The legal framework for protection of United Nations humanitarian premises during armed conflict
Host item entries:
Max Planck yearbook of United Nations law, Vol. 18, issue 1, 2014, p. 68-108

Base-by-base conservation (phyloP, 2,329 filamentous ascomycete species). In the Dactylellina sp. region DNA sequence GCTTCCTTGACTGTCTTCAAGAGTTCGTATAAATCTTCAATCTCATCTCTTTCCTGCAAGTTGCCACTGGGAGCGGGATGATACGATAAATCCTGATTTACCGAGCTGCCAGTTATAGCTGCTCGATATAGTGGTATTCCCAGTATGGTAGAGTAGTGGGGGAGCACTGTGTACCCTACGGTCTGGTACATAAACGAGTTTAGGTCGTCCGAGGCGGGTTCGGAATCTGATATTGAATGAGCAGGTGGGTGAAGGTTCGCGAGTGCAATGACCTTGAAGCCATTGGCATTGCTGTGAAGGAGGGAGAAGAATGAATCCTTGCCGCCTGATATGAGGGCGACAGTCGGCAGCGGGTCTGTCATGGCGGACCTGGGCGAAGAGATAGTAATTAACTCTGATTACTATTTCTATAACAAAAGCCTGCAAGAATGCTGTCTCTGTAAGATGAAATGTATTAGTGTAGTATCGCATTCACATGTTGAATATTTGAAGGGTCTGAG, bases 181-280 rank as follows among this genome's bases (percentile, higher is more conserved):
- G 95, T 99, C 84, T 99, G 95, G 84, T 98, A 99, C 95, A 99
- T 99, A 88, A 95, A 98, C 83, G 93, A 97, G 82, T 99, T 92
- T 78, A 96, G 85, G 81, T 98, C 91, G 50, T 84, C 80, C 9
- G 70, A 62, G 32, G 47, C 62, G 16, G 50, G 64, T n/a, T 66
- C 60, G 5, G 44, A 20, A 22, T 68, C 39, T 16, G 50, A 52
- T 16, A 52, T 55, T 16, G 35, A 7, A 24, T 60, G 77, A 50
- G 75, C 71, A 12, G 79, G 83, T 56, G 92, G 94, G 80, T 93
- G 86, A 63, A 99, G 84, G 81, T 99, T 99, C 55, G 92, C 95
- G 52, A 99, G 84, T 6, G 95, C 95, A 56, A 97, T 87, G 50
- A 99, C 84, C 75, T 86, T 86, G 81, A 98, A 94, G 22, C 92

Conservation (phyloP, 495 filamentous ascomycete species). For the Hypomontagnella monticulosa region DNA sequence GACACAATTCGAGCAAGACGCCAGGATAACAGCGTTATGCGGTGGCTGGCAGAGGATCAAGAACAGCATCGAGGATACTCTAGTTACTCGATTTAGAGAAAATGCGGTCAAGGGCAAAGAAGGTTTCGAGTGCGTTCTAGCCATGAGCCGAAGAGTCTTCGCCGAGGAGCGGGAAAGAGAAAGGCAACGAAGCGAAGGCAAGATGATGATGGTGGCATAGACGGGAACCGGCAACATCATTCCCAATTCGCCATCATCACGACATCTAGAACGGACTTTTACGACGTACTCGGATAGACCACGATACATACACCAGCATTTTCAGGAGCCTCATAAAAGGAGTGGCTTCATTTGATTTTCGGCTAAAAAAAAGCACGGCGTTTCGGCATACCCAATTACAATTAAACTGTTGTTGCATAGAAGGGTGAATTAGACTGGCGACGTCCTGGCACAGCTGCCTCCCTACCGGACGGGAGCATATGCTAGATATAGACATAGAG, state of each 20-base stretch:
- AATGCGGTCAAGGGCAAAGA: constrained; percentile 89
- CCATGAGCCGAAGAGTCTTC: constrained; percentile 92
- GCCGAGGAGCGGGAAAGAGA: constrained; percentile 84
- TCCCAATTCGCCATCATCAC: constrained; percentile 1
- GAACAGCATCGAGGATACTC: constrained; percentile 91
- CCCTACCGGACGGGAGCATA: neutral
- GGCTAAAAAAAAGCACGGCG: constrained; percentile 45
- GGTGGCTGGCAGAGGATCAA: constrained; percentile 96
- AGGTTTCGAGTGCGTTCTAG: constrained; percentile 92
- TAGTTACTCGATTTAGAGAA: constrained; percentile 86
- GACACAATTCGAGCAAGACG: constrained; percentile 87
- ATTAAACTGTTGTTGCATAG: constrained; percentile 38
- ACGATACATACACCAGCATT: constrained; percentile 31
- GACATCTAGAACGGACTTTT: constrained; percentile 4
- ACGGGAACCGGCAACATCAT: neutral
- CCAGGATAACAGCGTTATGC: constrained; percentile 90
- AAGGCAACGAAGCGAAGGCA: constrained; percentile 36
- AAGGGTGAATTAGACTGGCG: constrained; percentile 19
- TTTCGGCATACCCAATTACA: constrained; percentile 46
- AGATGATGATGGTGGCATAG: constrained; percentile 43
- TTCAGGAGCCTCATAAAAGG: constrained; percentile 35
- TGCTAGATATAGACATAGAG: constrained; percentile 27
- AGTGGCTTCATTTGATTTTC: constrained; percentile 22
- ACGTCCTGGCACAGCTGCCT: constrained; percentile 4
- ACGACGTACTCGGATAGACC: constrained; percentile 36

The United Nations, its premises and personnel are increasingly present in the theatre of armed conflict across the globe. During armed conflict, UN humanitarian agencies are now more likely to stay or arrive and deliver than to evacuate. Parties to an armed conflict may fight in close proximity to UN premises. Today, from the Gaza Strip to South Sudan to Syria, during armed conflict thousands of displaced civilians seek shelter in UN premises and the protection of the blue UN flag, which is perceived to give better protection than fundamental principles of international humanitarian law (IHL). What is the legal framework for protection offered by the UN flag to UN humanitarian premises, including to displaced civilians they may shelter during armed conflict? To use the language of State responsibility, this paper considers the relevant primary obligations of IHL and UN law, how a possible conflict between those primary obligations is resolved, and then considers the legal consequences of a breach of the relevant primary obligation in accordance with the secondary rules of the law of State responsibility.